- Ribnikar D, Cardoso F. Tailoring chemotherapy in early-stage breast cancer: based on tumor biology or tumor burden? Am Soc Clin Oncol Educ Book. 2016;35:e31-e38.
- National Comprehensive Cancer Network. NCCN Clinical Practice Guidelines in Oncology. Breast Cancer, V.2. 2016. https://www.nccn.org/professionals/physician_gls/pdf/breast.pdf. Accessed June 14, 2016.
- Senkus E, Kyriakides S, Ohno S, et al; ESMO Guidelines Committee. Primary breast cancer: ESMO Clinical Practice Guidelines for diagnosis, treatment and follow-up. Ann Oncol. 2015;26(Suppl 5):v8-v30.
- Olivotto IA, Bajdik CD, Ravdin PM, et al. Population-based validation of the prognostic model ADJUVANT! for early breast cancer. J Clin Oncol. 2005;23:2716-2725.
- Perou CM, Sørlie T, Eisen MB, et al. Molecular portraits of human breast tumours. Nature. 2000;406:747-752.
- Hu Z, Fan C, Oh DS, et al. The molecular portraits of breast tumors are conserved across microarray platforms.BMC Genomics. 2006;7:96.
- Pusztai L, Mazouni C, Anderson K, et al. Molecular classification of breast cancer: limitations and potential.Oncologist. 2006;11:868-877.
- Sapino A, Roepman P, Linn SC, et al. MammaPrint molecular diagnostics on formalin-fixed, paraffin-embedded tissue. J Mol Diagn. 2014;16:190-197.
- Mook S, Schmidt MK, Viale G, et al; TRANSBIG Consortium. The 70-gene prognosis-signature predicts disease outcome in breast cancer patients with 1-3 positive lymph nodes in an independent validation study. Breast Cancer Res Treat. 2009;116:295-302.
- Piccart M, Rutgers E, van’t Veer L, et al. Primary analysis of the EORTC 10041/ BIG 3-04 MINDACT study: a prospective, randomized study evaluating the clinical utility of the 70-gene signature (MammaPrint) combined with common clinical-pathological criteria for selection of patients for adjuvant chemotherapy in breast cancer with 0 to 3 positive nodes. Presented at the 2016 AACR Annual Meeting; New Orleans, LA; April 16-20, 2016.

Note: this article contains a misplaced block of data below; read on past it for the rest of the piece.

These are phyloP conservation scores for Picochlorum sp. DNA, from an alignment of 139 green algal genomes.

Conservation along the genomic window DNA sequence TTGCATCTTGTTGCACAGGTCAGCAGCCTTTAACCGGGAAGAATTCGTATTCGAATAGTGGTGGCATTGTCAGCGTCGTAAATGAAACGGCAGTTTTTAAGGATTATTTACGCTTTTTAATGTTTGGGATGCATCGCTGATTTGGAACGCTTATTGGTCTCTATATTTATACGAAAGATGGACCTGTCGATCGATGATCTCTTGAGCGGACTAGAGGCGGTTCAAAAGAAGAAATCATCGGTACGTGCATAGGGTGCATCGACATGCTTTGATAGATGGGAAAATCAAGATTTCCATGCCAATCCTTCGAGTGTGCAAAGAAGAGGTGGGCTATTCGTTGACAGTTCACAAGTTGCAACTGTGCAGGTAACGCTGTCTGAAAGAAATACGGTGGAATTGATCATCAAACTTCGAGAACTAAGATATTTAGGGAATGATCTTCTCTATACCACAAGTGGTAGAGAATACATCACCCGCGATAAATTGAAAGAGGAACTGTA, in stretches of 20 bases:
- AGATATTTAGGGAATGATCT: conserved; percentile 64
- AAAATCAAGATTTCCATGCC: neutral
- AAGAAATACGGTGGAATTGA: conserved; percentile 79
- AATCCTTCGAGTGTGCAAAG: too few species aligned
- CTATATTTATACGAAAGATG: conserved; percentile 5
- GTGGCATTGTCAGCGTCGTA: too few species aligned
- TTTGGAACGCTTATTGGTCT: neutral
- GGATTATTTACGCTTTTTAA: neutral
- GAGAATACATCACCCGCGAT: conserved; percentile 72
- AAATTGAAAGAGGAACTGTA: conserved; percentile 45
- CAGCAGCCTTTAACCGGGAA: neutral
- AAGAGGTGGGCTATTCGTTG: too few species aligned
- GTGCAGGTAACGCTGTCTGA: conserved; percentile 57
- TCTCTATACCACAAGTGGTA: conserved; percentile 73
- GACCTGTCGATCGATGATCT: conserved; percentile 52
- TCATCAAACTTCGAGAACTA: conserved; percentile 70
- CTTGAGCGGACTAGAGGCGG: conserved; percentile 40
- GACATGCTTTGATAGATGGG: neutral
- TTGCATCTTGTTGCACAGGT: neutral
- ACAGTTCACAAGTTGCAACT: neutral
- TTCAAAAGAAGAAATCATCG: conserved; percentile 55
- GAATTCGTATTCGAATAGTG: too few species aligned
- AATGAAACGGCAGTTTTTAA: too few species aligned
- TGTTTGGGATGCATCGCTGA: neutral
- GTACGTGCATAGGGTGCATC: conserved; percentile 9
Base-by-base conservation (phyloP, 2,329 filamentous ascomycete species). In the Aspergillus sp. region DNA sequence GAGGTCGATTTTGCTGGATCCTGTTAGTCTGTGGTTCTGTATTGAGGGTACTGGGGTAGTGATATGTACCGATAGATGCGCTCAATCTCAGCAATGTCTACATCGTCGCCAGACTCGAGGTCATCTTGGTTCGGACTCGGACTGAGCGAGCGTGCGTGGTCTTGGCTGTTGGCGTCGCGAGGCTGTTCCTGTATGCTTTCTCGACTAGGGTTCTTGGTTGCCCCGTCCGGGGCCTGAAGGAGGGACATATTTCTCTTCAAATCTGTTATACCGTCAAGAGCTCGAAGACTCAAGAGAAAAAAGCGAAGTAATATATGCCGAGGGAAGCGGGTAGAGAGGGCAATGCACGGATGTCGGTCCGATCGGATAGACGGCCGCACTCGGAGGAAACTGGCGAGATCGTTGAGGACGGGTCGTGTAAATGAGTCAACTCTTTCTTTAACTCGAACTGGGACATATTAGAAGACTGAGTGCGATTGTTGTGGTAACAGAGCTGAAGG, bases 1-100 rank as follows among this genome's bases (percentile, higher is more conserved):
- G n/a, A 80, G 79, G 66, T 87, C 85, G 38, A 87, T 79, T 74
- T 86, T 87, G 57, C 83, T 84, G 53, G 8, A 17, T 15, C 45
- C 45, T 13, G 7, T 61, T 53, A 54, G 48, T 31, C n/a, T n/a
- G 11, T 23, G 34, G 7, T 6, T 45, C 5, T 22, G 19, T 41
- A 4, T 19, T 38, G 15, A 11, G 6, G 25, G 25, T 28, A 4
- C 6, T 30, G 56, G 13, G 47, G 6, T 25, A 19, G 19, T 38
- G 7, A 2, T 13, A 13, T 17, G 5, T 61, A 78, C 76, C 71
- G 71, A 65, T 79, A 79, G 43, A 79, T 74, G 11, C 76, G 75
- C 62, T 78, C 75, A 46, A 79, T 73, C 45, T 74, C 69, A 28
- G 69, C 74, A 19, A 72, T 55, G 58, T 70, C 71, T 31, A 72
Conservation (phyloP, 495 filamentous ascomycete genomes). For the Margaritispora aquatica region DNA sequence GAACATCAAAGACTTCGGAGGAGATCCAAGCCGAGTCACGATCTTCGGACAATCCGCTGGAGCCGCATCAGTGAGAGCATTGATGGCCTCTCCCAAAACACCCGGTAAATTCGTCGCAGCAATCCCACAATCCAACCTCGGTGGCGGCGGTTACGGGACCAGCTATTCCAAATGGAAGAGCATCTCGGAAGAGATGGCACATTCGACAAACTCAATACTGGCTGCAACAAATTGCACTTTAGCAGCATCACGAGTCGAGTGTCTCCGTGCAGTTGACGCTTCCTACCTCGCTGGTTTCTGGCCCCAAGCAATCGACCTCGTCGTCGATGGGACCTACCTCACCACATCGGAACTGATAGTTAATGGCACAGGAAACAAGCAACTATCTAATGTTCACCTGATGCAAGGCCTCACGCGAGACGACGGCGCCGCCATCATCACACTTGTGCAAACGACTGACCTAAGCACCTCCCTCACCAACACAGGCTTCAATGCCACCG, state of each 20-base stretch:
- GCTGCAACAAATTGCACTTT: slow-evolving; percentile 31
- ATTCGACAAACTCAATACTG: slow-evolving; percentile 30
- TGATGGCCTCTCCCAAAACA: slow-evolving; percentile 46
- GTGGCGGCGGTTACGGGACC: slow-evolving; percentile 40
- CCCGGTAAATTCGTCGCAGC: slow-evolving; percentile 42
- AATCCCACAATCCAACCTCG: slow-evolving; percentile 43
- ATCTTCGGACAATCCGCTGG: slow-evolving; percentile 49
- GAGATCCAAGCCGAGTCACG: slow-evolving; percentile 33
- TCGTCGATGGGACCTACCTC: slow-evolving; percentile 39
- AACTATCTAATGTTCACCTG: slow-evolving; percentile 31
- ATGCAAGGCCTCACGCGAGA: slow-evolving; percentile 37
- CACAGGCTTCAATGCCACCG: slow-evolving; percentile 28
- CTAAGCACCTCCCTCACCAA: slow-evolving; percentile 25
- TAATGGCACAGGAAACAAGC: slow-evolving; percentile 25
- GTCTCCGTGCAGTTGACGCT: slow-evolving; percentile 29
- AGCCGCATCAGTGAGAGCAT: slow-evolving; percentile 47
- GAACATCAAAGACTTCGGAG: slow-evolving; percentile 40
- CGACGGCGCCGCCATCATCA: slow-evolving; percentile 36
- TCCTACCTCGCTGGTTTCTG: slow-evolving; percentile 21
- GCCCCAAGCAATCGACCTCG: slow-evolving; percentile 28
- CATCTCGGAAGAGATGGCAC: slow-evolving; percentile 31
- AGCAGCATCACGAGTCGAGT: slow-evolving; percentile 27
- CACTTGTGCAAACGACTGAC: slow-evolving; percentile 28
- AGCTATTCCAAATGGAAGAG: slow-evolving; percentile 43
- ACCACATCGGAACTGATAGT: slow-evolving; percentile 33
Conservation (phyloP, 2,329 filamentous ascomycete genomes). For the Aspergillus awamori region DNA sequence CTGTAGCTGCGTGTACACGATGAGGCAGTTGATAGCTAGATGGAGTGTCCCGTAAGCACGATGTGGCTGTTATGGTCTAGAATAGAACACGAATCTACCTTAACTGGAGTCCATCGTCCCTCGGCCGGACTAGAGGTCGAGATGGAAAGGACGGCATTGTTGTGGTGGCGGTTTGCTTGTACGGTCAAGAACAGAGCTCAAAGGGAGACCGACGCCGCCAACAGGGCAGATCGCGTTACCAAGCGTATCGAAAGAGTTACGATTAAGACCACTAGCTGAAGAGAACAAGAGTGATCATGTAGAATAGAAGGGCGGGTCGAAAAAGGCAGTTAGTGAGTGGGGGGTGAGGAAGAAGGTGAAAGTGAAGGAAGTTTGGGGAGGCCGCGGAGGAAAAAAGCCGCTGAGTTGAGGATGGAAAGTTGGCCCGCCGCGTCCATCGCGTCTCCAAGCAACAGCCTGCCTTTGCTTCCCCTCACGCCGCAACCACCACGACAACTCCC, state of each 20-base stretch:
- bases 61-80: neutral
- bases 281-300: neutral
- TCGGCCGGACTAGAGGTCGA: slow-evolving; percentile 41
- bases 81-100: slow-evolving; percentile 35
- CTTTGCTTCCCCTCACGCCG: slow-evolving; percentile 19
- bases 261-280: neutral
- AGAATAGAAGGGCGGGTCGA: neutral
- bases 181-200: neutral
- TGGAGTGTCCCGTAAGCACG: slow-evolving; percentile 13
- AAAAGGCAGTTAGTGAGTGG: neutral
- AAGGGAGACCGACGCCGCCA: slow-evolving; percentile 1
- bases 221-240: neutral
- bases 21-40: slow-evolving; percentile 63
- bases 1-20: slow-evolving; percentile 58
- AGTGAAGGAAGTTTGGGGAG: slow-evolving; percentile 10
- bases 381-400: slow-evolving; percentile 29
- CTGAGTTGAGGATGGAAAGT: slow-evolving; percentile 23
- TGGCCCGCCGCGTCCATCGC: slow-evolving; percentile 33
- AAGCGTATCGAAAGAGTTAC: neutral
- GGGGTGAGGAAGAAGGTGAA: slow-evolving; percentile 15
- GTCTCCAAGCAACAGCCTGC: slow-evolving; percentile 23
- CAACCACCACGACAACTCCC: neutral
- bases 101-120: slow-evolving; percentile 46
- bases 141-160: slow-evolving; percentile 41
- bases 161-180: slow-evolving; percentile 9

- Sparano JA, Gray RJ, Makower DF, et al. Prospective validation of a 21-gene expression assay in breast cancer. N Engl J Med. 2015;373:2005-2014.
- NCT00310180. Hormone Therapy With or Without Combination Chemotherapy in Treating Women Who Have Undergone Surgery for Node-Negative Breast Cancer (The TAILORx Trial) (TAILORx). National Cancer Institute. https://clinicaltrials.gov/ct2/show/NCT00310180. Accessed June 14, 2016.
- Gnant M, Filipits M, Greil R, et al; Austrian Breast and Colorectal Cancer Study Group. Predicting distant recurrence in receptor-positive breast cancer patients with limited clinicopathological risk: using the PAM50 Risk of Recurrence score in 1478 postmenopausal patients of the ABCSG-8 trial treated with adjuvant endocrine therapy alone. Ann Oncol. 2014;25:339-345.
- Fan C, Oh DS, Wessels L, et al. Concordance among gene-expression-based predictors for breast cancer. N Engl J Med. 2006;355:560-569.
- Reid JF, Lusa L, De Cecco L, et al. Limits of predictive models using microarray data for breast cancer clinical treatment outcome. J Natl Cancer Inst. 2005;97:927-930.